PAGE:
Local chefs say most red meat is not harmful if eaten in moderation


Carnivores, can you imagine a world without bacon?

A study released last week by cancer researchers at the World Health Organization struck fear in the hearts of meat lovers everywhere when it classified processed meat as a carcinogen and concluded red meat is “probably carcinogenic to humans.”

Does that mean America’s love affair with bacon, burgers and hot dogs is doomed?

Not if you’re looking at life from a burger joint kitchen, like Boca Raton’s MEAT Eatery & Taproom. That’s where chef/co-owner George Patti makes his own bacon, a process that takes 12 to 14 days as the pork belly is cured in a mix of salt, brown sugar, rosemary and garlic then smoked over cherry wood.

“We don’t use nitrates,” says Patti, referring to the chemicals found in standard commercial curing salts. But he knows his meat-centric menu falls under the scope of the WHO researchers, who reviewed more than 800 studies conducted on the link between meat and cancers in the past 20 years.

The researchers agreed red meat (beef, veal, pork, lamb and goat) may cause colorectal, pancreatic or prostate cancer.

Perhaps most emphatically, those 22 cancer experts from 10 countries concluded that the consumption of processed meats – like ham, hot dogs, corned beef, sausages, canned meat and beef jerky – causes colorectal cancer. This is because the curing and smoking of meats can produce cancer-causing chemicals, they found. And the highest amount of these chemicals are produced when meats are cooked at high temperatures, they said.

To which chef Patti says: “Oh my God. Everything causes cancer.”

A thought echoed by Aaron Merullo, a meat lover who operates the PS561 hot dog truck in Palm Beach County.

“Everything is bad for us and causes cancer,” says the hot dog chef whose retro-inspired creations are topped with everything from crushed potato chips to Fritos, adobo sauce to cucumber slaw. “The FDA and WHO scold us for enjoying red meat once in a while. Meanwhile, our government is polluting our air, water supplies, and soil, and poisoning is with prescription drugs. But that’s another story.”

Merullo serves all-beef, New York-style Sabrett hot dogs, smoked turkey franks and veggie dogs. And, sure, he indulges in his food truck’s fare, as well as bacon, burgers and steaks, he says. “I also eat a balanced diet that includes lots of fruits and veggies. Everything in moderation, even the unhealthy stuff.”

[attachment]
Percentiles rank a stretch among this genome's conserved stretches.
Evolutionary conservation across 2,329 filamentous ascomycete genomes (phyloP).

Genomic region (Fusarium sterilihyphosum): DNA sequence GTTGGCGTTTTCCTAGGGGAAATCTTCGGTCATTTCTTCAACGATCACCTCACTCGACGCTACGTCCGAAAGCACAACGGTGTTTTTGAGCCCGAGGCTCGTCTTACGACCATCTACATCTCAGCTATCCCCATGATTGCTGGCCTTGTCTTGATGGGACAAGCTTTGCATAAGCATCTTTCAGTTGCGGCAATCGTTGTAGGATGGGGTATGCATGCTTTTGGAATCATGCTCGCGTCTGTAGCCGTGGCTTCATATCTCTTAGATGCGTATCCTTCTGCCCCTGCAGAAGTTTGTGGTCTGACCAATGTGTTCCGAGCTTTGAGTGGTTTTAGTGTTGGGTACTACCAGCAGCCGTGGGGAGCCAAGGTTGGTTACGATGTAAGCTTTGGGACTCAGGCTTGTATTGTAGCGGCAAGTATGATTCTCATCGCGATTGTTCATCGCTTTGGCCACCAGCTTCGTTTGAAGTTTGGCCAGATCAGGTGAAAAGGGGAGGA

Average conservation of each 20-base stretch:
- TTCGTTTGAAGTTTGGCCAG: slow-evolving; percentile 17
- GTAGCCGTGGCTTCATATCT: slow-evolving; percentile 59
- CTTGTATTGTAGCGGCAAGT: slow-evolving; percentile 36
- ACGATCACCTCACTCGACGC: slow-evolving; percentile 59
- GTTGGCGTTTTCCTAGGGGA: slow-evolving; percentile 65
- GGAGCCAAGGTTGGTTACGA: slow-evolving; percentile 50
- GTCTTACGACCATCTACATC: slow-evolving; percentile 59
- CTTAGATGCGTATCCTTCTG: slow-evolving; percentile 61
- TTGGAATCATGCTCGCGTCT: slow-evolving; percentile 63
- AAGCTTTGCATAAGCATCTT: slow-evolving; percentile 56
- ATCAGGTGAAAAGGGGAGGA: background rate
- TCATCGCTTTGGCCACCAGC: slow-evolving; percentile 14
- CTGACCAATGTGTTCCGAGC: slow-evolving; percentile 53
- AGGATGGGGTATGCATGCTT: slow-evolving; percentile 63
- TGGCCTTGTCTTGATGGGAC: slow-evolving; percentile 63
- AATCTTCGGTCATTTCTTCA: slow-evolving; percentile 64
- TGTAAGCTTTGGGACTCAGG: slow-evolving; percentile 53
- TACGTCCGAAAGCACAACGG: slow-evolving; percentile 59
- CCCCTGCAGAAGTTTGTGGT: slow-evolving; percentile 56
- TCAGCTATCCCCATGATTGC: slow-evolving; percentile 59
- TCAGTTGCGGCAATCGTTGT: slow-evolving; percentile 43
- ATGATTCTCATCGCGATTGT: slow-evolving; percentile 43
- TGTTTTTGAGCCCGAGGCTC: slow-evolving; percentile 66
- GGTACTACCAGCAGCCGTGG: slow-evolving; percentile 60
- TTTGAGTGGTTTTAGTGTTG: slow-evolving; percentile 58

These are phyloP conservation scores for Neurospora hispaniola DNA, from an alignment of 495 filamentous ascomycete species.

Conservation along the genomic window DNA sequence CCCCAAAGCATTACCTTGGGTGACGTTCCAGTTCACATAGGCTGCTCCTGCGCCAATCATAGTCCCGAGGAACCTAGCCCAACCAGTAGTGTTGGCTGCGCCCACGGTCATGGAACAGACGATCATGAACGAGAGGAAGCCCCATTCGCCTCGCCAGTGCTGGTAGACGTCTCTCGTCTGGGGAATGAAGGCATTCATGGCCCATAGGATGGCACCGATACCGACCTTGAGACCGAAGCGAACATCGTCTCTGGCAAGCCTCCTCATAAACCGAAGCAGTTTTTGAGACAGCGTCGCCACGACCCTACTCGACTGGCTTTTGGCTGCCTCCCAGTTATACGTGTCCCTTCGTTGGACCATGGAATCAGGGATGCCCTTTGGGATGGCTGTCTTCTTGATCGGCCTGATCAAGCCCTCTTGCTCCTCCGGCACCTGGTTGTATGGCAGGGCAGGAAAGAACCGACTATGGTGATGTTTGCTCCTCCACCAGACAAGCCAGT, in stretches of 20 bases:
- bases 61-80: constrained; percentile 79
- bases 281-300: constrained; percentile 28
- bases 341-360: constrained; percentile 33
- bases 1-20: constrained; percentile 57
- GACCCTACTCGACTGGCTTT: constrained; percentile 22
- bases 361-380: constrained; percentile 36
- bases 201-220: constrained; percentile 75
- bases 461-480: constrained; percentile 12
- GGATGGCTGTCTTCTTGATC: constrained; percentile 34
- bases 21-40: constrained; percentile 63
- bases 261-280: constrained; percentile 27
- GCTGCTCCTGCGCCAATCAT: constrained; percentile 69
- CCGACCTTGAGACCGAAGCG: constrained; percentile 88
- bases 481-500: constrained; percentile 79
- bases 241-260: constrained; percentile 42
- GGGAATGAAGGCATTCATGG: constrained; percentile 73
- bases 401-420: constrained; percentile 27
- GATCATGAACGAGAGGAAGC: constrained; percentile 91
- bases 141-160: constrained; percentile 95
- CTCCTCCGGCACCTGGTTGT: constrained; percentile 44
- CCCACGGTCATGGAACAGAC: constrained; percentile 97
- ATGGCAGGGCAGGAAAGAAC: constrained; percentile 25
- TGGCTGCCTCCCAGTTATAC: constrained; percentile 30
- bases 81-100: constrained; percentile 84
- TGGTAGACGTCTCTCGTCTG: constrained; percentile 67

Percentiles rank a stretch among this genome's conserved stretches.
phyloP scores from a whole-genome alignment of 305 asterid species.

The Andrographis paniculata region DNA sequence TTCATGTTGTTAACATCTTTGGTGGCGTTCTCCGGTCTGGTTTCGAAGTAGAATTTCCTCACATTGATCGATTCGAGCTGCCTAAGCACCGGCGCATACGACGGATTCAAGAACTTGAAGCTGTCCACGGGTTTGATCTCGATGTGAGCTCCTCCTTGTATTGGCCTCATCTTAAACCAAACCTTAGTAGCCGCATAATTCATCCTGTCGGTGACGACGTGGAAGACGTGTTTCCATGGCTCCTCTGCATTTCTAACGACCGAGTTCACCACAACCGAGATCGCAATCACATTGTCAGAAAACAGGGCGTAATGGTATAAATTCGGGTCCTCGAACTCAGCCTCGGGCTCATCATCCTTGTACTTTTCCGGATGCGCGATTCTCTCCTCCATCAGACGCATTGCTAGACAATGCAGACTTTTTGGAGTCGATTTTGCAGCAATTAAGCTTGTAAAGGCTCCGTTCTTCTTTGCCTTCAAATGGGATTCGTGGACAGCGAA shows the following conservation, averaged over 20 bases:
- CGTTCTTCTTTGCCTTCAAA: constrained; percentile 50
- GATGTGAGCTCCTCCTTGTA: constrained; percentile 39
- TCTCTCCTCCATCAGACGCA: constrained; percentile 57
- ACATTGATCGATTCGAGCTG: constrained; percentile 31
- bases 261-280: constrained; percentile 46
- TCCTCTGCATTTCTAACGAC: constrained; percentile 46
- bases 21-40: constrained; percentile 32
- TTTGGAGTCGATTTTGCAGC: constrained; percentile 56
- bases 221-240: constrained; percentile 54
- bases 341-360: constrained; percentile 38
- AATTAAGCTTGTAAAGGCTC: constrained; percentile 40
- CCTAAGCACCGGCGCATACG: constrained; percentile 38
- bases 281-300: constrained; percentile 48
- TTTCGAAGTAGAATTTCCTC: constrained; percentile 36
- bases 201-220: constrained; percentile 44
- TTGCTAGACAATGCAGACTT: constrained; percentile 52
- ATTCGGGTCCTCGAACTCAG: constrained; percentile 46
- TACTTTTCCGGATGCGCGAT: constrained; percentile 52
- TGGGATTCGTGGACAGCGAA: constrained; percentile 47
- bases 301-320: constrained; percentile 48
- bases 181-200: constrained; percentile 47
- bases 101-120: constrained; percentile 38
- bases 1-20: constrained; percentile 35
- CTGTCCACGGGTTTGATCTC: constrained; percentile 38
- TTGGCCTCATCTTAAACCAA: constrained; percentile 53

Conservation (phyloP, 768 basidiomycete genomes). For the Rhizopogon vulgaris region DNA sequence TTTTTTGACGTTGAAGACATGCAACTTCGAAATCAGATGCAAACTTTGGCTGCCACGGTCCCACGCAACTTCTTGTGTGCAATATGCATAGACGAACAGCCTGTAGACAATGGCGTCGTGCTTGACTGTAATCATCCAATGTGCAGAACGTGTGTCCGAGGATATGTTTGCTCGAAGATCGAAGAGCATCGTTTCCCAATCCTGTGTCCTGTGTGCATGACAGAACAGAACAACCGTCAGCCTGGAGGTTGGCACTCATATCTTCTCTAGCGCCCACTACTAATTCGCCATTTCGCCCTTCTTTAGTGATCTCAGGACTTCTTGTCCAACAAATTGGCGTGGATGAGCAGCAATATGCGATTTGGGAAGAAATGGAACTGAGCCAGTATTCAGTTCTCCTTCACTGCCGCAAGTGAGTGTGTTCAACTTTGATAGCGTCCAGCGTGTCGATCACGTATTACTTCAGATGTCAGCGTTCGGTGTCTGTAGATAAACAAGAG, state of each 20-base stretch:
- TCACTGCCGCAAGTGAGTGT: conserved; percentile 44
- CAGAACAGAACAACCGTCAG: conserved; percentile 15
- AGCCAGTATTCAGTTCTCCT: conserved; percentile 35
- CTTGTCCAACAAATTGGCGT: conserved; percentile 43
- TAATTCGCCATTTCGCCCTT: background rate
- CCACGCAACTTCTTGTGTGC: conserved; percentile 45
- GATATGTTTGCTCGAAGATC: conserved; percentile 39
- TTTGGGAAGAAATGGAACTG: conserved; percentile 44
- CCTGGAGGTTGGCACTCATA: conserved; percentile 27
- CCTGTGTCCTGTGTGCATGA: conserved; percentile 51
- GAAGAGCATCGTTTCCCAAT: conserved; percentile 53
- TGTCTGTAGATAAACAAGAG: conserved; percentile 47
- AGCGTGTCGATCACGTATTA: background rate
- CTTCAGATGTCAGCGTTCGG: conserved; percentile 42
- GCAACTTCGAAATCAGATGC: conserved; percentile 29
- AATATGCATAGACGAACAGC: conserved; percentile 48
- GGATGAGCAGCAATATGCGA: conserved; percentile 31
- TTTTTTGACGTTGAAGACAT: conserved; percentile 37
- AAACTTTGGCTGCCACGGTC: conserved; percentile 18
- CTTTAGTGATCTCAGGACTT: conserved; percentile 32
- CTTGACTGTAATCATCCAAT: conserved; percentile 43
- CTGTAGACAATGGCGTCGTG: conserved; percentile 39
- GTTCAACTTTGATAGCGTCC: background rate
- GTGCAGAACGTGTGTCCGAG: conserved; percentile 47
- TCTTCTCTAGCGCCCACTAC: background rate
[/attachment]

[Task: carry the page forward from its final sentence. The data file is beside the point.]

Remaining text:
Another local chef and unabashed carnivore agrees.

“I’m a pretty meaty guy,” says chef Fritz Cassel of Hullabaloo gastro pub in downtown West Palm Beach, “but I eat a ton of vegetables. I’m an omnivore. Humans are omnivores by nature.”

He’s a chef who always has a slab of pork curing in kosher salt and sugar for house-made bacon, a guy who adds a thick slice of pork belly in his BLTs, a chef who regularly adds beefy dishes to his menus. In fact, he just put a Wagyu beef cheek ravioli on the menu, a dish he dresses with veal demi-glaze, roasted artichoke and heirloom tomatoes.

“I’m going to enjoy meat as long as I can,” says the chef, who adds an important caveat: “I try to source all natural products, and make sure no hormones or antibiotics have been administered. Just knowing where your meat comes from makes a big difference, I think.”

Chef Patti agrees. At his eatery, he uses meats raised with no hormones or antibiotics. These details have become increasingly important to his diners, he says.

“People now care about where the meat comes from. People are asking me about this all the time,” he says.

This consumer interest in meat quality is music to the ears of Jupiter holistic physician Ken Grey.

“We know there is a difference between corn-fed meat and grass-fed meat, and a difference between organic and non-organic meats,” says Dr. Grey, an acupuncturist at Jupiter Medical Center and author of holistic cookbooks.

He urges the public to put the new findings in a much larger context. “We have to stop taking things at face value,” he says. “I’m not going to say that eating red meat is what’s causing the cancer. It’s a higher consumption of acid and poor digestion that’s the problem. It’s not the meat.”

Because cancer thrives in an acidic environment, a healing diet calls for more alkaline elements, such as green, leafy vegetables, he says. Your ideal plate should include two or three vegetables that are not cooked to the point of mush, he says. And your diet should be supplemented with enzymes and probiotics to aid healthy digestion.

A great enemy of meat digestion? Antacids, he says. They interfere with the digestion of proteins and simply mask symptoms, he says.

Grey is a carnivore whose cookbook recipes include meat dishes like oxtail stew. But he will make no case for bacon. “There’s (nitrate-free) bacon that’s less harmful, but is it beneficial? No.”

He points to some Old World cultures and their moderate use of meats, advocating a Mediterranean or Middle Eastern diet over “the old meat-and-potato idea, which is very harmful.”


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